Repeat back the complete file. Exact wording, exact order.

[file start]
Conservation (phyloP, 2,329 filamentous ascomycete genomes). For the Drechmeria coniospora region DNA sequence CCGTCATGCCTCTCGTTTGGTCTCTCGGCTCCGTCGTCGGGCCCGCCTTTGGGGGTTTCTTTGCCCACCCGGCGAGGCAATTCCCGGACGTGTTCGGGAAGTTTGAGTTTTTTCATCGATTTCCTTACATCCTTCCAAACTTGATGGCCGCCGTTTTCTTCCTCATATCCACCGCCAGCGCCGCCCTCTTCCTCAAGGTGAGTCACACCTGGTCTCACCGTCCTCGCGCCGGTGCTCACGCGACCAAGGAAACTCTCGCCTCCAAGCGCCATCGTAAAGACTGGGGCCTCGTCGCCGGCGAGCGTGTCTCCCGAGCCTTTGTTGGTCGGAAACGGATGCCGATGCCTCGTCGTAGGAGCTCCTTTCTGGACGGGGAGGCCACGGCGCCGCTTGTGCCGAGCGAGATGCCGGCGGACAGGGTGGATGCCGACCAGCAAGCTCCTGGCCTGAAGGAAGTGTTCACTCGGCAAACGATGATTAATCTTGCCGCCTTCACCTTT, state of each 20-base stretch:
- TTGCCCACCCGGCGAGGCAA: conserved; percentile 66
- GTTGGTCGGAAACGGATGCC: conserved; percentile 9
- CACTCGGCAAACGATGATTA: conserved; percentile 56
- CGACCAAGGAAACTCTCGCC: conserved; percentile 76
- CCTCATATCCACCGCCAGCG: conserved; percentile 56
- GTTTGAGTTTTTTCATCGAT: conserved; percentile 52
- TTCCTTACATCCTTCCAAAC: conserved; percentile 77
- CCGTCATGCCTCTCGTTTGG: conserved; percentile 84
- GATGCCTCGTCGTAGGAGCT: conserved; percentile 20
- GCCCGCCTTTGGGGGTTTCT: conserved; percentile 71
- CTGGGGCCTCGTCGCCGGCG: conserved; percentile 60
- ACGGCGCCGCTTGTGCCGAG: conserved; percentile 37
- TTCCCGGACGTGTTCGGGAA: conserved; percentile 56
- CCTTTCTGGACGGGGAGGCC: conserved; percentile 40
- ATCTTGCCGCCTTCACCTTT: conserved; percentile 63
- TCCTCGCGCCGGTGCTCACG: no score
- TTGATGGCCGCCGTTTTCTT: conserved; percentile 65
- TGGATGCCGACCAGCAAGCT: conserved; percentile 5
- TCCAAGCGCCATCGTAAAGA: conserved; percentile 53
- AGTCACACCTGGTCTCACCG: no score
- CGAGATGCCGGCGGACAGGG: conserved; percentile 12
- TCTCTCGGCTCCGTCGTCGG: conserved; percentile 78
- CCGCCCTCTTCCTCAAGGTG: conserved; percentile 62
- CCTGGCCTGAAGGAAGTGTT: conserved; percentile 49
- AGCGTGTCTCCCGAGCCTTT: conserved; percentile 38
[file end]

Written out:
Conservation (phyloP, 2,329 filamentous ascomycete genomes). For the Drechmeria coniospora region DNA sequence CCGTCATGCCTCTCGTTTGGTCTCTCGGCTCCGTCGTCGGGCCCGCCTTTGGGGGTTTCTTTGCCCACCCGGCGAGGCAATTCCCGGACGTGTTCGGGAAGTTTGAGTTTTTTCATCGATTTCCTTACATCCTTCCAAACTTGATGGCCGCCGTTTTCTTCCTCATATCCACCGCCAGCGCCGCCCTCTTCCTCAAGGTGAGTCACACCTGGTCTCACCGTCCTCGCGCCGGTGCTCACGCGACCAAGGAAACTCTCGCCTCCAAGCGCCATCGTAAAGACTGGGGCCTCGTCGCCGGCGAGCGTGTCTCCCGAGCCTTTGTTGGTCGGAAACGGATGCCGATGCCTCGTCGTAGGAGCTCCTTTCTGGACGGGGAGGCCACGGCGCCGCTTGTGCCGAGCGAGATGCCGGCGGACAGGGTGGATGCCGACCAGCAAGCTCCTGGCCTGAAGGAAGTGTTCACTCGGCAAACGATGATTAATCTTGCCGCCTTCACCTTT, state of each 20-base stretch:
- TTGCCCACCCGGCGAGGCAA: conserved; percentile 66
- GTTGGTCGGAAACGGATGCC: conserved; percentile 9
- CACTCGGCAAACGATGATTA: conserved; percentile 56
- CGACCAAGGAAACTCTCGCC: conserved; percentile 76
- CCTCATATCCACCGCCAGCG: conserved; percentile 56
- GTTTGAGTTTTTTCATCGAT: conserved; percentile 52
- TTCCTTACATCCTTCCAAAC: conserved; percentile 77
- CCGTCATGCCTCTCGTTTGG: conserved; percentile 84
- GATGCCTCGTCGTAGGAGCT: conserved; percentile 20
- GCCCGCCTTTGGGGGTTTCT: conserved; percentile 71
- CTGGGGCCTCGTCGCCGGCG: conserved; percentile 60
- ACGGCGCCGCTTGTGCCGAG: conserved; percentile 37
- TTCCCGGACGTGTTCGGGAA: conserved; percentile 56
- CCTTTCTGGACGGGGAGGCC: conserved; percentile 40
- ATCTTGCCGCCTTCACCTTT: conserved; percentile 63
- TCCTCGCGCCGGTGCTCACG: no score
- TTGATGGCCGCCGTTTTCTT: conserved; percentile 65
- TGGATGCCGACCAGCAAGCT: conserved; percentile 5
- TCCAAGCGCCATCGTAAAGA: conserved; percentile 53
- AGTCACACCTGGTCTCACCG: no score
- CGAGATGCCGGCGGACAGGG: conserved; percentile 12
- TCTCTCGGCTCCGTCGTCGG: conserved; percentile 78
- CCGCCCTCTTCCTCAAGGTG: conserved; percentile 62
- CCTGGCCTGAAGGAAGTGTT: conserved; percentile 49
- AGCGTGTCTCCCGAGCCTTT: conserved; percentile 38